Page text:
Despite degradosome assembly within bacteria being demonstrated by various assays including Far Western blot analysis, co-immunoprecipitation and yeast-two hybrid experiments, the physiological role played by the degradosome remains currently quite controversial since an E. coli RNase E mutant devoid of its carboxy-terminus processed and degraded RNA similar to that of its corresponding wild-type (WT) strain (Kido et al., 1996; Jiang et al., 2000). Additionally, an E. coli homologue of RNase E, RNase G, appears to have some functional overlap with RNase E despite being considerably smaller with only a catalytic domain and no scaffolding region (Umitsuki et al., 2001; Kushner, 2002). Interestingly, PNPase was found to independently associate with enolase in addition to a DEAD box helicase, further complicating the PNPase degradosome model (Portier, 1975; Carpousis et al., 1994; Lin and Lin-Chao, 2005). Also, RNase PH, a small phosphorolytic ribonuclease resembling one of PNPase's catalytic cores, associated with RNase E in a pull-down assay, suggests that other degradosomes might exist within E. coli (Durán-Figueroa et al., 2006). Taken together, the precise role that RNase E plays in RNA decay still remains to be elucidated to determine whether it functions in a degradosome-dependent or degradosome-independent fashion in Gram-negative organisms.
Exoribonucleases, PNPase and their role in RNA metabolism
To date, eight exoribonucleases have been identified in E. coli (Deutscher and Li, 2001; Anderson and Dunman, 2009). RNase II (Fig. 1), the gene product of rnb, is a 72 kDa hydrolytic exoribonuclease that accounts for up to 90% RNA decay and is conserved in eukaryotes (Deutscher and Li, 2001). However, RNase II exhibits impaired catalysis when faced with RNA molecules containing extensive secondary structures (Guarneros and Portier, 1990). RNase R (Fig. 1), the gene product of vacB/rnr, is a 95 kDa hydrolytic exoribonuclease that was identified in an E. coli rnb-deleted mutant strain and is the second most abundant exoribonuclease. However, unlike RNase II, RNase R is capable of degrading RNA molecules with extensive secondary structures including rRNA (Nikolaev et al., 1976; Kasai et al., 1977). Interestingly, an E. coli RNase R-RNase II double mutant was viable while either RNase II or RNase R-PNPase double mutants were non-viable (Cheng et al., 1998), suggesting some functional overlap among the exoribonucleases, and that PNPase plays some indispensable role when acting alongside either RNase II or R.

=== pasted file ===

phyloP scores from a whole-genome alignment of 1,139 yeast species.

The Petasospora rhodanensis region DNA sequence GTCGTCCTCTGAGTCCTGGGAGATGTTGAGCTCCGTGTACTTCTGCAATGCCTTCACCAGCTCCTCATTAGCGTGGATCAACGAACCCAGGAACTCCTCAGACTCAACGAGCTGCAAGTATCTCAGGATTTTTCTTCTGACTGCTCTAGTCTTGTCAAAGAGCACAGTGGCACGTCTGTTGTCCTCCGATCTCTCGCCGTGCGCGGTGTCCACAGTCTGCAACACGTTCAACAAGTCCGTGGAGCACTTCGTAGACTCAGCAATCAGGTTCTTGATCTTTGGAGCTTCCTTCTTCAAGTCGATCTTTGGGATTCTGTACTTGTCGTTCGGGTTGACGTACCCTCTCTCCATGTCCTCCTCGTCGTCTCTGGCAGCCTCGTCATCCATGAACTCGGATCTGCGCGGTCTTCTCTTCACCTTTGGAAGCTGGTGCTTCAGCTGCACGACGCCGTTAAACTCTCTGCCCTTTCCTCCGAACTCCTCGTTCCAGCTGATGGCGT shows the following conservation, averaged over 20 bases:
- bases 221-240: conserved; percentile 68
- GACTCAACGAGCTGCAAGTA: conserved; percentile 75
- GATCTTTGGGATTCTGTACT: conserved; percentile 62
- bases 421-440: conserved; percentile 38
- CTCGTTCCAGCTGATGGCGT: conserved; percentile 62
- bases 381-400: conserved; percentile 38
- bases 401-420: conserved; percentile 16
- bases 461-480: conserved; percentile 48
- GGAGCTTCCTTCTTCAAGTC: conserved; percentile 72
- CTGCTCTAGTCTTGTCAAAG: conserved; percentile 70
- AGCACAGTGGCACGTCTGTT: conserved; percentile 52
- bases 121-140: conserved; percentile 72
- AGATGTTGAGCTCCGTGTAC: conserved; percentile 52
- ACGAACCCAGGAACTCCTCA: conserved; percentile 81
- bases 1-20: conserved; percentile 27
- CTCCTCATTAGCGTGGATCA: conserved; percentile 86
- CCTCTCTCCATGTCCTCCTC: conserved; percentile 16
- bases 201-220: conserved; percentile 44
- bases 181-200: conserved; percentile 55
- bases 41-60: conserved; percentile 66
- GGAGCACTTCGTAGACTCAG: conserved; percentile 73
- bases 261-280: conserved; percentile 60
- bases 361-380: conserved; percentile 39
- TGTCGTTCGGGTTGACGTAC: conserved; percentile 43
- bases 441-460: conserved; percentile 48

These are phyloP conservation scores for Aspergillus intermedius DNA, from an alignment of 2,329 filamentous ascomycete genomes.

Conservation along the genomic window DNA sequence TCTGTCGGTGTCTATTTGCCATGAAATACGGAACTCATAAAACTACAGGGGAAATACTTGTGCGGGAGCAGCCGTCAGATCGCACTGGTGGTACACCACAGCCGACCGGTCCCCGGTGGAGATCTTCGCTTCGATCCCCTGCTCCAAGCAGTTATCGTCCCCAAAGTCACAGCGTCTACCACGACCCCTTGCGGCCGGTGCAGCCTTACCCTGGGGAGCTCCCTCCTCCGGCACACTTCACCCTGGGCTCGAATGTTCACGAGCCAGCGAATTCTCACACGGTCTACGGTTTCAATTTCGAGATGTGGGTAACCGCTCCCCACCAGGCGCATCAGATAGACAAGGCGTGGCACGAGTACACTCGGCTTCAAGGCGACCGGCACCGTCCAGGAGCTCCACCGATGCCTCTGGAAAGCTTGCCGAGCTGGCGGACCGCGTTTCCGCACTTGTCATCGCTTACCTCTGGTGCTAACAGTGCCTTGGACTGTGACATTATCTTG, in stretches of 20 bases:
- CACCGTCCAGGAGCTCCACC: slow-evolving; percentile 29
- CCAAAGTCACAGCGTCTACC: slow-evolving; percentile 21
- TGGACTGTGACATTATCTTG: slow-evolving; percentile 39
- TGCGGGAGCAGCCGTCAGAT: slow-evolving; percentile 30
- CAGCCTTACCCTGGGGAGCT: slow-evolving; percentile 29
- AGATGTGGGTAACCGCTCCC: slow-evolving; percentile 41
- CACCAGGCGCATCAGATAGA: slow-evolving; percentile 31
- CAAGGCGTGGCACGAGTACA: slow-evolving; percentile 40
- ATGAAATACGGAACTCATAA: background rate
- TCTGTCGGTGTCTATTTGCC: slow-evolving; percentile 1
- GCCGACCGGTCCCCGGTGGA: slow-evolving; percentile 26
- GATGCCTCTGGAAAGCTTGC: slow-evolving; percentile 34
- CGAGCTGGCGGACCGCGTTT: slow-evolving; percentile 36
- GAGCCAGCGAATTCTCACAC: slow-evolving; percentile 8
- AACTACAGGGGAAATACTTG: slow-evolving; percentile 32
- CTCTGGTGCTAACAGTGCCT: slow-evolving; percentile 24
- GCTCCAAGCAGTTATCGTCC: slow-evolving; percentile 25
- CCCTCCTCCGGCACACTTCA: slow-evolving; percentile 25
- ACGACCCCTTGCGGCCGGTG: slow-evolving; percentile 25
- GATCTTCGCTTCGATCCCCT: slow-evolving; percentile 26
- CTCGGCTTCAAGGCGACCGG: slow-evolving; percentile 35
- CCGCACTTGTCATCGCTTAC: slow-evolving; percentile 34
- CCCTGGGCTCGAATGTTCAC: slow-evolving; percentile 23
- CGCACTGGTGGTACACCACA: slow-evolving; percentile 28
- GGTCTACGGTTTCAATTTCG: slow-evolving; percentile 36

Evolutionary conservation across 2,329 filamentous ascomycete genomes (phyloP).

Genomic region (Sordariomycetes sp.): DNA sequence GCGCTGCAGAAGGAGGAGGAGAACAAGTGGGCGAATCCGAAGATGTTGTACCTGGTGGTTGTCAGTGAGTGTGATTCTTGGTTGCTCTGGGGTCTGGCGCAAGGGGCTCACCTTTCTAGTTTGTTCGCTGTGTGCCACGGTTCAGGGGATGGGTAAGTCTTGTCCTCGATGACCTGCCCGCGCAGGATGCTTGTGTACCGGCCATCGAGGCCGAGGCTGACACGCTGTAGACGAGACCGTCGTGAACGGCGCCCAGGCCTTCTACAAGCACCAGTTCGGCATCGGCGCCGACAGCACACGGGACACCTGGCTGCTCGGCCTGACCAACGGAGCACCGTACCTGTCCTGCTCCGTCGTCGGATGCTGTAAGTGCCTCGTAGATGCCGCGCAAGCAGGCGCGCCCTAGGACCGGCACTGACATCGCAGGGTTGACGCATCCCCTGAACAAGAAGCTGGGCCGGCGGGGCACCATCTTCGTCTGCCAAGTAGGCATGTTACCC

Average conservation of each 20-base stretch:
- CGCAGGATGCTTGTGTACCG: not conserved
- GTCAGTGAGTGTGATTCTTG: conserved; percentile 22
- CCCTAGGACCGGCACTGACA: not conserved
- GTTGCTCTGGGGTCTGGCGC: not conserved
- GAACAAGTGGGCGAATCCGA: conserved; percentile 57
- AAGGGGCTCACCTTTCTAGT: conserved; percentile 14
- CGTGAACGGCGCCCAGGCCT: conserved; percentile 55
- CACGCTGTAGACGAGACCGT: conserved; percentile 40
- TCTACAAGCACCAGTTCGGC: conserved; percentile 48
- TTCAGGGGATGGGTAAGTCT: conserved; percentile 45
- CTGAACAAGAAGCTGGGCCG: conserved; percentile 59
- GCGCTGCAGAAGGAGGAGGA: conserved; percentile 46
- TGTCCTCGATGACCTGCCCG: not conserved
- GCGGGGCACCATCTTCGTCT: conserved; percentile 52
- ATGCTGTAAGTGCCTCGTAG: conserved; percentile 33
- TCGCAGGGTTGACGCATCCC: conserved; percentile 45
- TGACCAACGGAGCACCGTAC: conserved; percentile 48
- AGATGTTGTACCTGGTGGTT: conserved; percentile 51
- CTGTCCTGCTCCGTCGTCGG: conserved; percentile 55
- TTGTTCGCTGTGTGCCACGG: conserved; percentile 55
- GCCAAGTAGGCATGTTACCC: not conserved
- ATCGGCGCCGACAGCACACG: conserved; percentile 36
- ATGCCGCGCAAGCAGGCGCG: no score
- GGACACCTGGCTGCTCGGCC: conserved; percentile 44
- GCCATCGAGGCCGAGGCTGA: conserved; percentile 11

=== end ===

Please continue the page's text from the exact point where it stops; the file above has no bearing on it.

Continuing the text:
PNPase (Fig. 1), the gene product of pnp, is a ubiquitous 80 kDa homo-trimeric exoribonuclease found in most bacteria with the exception of the Mycoplasma and the archeabacteria. Further, PNPase is also found in yeast, plant chloroplasts and humans (Leszczyniecka et al., 2002). Originally, PNPase was used as a synthetic enzyme (Grunberg-Manago et al., 1955) to help decipher the genetic code; however, today, its primary physiological role in prokaryotes is believed to be degradative, and like RNase PH, a smaller ribonuclease resembling one of PNPase's two catalytic cores, the mechanism of RNA catalysis is phosphorolysis. Like RNase II, PNPase also poorly degrades structured RNA molecules. Additionally, PNPase coordinately auto-regulates itself at the post-transcriptional level together with the endoribonucleases RNase III (Jarrige et al., 2001; 2002). As described earlier, PNPase is a degradosome constituent in E. coli, and exactly what percentage of PNPase's degradative effort is spent while associated with the degradosome has yet to be determined.
Ultimately, many questions in the field of RNA metabolism remain, including why are there so many ribonuclease homologues. Another pressing question is whether the degradosome is physiologically relevant or simply an experimental artifact. Studies to address some of these questions have been conducted in attempts to answer these as well as other RNA metabolism questions. Below, the roles played by each ribonuclease in stress responses important for pathogenesis and bacterial virulence will be discussed and are summarized in Table 2.